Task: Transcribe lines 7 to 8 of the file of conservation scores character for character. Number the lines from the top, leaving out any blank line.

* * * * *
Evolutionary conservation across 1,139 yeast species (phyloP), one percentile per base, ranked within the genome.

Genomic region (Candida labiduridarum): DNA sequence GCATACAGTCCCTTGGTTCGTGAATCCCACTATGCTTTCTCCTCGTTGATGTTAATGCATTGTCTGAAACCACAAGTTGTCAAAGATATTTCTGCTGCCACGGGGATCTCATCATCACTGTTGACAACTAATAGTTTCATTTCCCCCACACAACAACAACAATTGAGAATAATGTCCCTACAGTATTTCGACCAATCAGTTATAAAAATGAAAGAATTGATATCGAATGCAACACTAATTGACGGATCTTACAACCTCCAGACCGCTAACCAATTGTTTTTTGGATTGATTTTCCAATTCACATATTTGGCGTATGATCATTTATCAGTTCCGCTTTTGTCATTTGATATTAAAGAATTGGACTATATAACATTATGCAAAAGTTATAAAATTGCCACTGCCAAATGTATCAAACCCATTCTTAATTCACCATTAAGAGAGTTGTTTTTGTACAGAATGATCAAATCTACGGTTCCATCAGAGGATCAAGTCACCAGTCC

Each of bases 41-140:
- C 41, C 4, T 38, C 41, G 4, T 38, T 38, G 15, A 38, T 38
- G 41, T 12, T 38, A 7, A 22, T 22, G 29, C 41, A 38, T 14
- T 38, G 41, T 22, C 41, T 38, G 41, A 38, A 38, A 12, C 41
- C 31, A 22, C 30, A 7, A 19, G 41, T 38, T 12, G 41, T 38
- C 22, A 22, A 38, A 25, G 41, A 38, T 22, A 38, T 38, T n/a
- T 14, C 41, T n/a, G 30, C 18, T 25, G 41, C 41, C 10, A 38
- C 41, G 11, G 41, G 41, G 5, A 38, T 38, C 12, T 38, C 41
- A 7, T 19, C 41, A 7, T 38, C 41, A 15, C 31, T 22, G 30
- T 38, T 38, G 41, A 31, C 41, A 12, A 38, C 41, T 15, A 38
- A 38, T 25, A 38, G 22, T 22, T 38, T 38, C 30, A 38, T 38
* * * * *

- C 31, A 22, C 30, A 7, A 19, G 41, T 38, T 12, G 41, T 38
- C 22, A 22, A 38, A 25, G 41, A 38, T 22, A 38, T 38, T n/a